Coronavirus vaccines have been highly accessible and effective. Between December 2020 and November 2022 in the United States, researchers estimated they had saved 3.2 million lives, prevented 18.5 million hospitalizations, stopped 120 million covid infections and saved $1.15 trillion in medical costs.
Public health officials moved heaven and earth to get shots in arms. But they were also forced to fight rampant political intrusion as they battled a terrible virus. When partisan politics is permitted to undermine sound public health guidance, individuals will start to base personal health decisions on their political persuasions.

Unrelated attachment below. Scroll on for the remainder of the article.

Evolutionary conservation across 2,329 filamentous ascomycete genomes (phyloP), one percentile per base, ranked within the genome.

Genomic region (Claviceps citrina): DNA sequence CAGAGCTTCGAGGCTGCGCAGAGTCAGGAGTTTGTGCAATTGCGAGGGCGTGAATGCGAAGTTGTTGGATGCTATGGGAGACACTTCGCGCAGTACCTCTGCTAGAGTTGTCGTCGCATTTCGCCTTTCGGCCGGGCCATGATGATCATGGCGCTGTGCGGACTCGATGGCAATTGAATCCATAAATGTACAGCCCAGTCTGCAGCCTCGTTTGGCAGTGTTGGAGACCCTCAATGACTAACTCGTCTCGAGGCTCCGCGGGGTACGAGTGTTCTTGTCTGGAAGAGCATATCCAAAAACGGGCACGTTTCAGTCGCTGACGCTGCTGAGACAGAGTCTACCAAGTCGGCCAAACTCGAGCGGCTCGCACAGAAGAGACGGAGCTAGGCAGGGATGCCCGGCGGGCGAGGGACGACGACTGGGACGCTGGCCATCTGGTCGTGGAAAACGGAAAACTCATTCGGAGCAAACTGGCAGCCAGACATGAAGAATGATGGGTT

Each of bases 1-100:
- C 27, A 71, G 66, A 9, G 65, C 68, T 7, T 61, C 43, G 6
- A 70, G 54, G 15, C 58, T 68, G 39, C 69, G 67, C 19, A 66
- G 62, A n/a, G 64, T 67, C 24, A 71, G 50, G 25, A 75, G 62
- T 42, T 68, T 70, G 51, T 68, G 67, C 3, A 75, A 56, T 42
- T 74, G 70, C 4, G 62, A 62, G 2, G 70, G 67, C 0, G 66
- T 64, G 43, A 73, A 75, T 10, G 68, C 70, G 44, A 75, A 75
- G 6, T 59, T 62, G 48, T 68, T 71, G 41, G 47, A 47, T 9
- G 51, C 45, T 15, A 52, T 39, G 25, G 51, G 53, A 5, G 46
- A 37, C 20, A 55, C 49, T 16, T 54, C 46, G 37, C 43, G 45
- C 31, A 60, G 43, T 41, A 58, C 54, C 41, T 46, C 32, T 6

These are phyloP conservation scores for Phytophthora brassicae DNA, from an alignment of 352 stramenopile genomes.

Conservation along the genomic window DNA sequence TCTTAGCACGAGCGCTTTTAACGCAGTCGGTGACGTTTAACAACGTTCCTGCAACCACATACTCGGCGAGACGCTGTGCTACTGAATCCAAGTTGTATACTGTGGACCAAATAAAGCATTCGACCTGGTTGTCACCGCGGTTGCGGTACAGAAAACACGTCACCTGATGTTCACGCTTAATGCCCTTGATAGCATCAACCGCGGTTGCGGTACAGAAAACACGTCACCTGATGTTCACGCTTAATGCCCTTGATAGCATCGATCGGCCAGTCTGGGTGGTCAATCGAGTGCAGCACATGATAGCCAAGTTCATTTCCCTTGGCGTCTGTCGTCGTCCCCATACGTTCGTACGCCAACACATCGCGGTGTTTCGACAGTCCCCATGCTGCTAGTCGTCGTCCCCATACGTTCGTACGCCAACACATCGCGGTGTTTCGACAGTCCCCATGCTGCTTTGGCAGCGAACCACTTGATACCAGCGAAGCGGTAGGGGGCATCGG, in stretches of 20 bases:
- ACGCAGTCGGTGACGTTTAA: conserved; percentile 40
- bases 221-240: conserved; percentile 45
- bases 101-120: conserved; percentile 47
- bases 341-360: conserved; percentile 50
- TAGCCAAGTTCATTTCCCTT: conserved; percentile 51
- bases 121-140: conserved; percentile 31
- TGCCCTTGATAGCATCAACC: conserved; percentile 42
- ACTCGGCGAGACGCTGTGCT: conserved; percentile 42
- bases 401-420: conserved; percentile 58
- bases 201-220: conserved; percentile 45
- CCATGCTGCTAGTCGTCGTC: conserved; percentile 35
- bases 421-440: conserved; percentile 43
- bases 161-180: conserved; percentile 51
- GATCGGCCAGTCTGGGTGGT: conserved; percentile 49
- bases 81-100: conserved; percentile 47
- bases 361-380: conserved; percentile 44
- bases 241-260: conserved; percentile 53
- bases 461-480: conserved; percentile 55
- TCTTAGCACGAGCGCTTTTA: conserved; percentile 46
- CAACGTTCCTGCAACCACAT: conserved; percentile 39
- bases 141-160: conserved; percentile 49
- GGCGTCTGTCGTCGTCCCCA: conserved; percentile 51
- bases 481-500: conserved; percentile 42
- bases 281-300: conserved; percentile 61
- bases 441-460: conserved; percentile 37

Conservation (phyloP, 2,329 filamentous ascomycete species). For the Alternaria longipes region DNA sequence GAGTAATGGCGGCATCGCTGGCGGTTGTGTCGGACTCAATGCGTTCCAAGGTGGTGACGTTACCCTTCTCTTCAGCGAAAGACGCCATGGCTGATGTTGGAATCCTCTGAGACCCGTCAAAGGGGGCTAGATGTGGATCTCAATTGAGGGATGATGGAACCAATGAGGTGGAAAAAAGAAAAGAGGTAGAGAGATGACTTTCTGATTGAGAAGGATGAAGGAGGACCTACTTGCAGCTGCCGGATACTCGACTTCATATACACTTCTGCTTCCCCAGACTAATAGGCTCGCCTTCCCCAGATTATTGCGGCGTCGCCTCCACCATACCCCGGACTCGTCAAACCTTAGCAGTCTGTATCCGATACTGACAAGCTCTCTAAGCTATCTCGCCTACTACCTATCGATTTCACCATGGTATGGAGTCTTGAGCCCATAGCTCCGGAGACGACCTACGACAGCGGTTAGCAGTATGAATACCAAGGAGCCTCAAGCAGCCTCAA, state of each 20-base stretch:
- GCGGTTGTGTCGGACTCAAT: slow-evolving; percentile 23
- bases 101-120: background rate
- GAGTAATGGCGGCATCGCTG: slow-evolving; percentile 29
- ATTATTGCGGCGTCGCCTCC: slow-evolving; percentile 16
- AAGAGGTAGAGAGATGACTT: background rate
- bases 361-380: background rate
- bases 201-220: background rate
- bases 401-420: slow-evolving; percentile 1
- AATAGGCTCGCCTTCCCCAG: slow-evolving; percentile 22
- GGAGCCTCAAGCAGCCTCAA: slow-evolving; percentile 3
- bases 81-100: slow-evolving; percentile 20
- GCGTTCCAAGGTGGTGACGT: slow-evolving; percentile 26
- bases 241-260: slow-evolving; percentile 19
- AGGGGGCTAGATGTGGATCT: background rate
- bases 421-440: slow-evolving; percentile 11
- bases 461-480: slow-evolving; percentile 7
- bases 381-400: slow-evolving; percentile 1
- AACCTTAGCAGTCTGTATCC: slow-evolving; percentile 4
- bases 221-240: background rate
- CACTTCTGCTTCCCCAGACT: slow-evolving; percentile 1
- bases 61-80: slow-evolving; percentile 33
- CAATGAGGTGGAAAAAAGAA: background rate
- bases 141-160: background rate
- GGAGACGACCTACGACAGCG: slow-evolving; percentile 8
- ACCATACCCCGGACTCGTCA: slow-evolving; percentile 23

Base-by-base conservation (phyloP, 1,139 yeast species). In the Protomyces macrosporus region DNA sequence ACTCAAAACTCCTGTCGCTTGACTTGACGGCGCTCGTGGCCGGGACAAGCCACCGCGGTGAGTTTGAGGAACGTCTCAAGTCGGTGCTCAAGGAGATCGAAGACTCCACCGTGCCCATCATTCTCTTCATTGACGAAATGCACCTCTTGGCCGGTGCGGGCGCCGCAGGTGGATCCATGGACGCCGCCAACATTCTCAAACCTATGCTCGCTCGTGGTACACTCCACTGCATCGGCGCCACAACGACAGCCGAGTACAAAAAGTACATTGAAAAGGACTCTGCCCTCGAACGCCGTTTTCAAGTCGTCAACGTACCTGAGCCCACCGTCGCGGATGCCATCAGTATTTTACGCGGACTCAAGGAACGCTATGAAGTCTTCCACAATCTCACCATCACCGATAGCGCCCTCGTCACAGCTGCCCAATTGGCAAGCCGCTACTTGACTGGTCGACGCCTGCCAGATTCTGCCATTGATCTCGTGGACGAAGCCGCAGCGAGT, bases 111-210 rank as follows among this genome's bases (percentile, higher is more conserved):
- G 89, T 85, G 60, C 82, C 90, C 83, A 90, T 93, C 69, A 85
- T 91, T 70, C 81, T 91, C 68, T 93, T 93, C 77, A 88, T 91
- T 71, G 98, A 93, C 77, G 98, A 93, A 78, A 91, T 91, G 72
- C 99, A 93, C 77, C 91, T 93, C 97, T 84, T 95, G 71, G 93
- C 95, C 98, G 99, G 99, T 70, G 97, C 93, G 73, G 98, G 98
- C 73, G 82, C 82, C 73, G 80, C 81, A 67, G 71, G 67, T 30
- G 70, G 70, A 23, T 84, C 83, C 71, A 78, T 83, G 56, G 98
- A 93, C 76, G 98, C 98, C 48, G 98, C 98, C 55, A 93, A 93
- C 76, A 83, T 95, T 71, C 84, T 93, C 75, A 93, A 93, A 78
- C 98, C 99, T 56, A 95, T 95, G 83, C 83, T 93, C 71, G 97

There’s a better way. Preventing illness and disease gives everyone the best opportunity to live their healthiest life, but for every health-care dollar spent in this country, only about a nickel goes to prevention. Public health needs far greater federal investments to modernize data systems and build its workforce.
Only then can we truly protect and promote the health of the public.
Chrissie Juliano, Takoma Park
The writer is executive director of the Big Cities Health Coalition.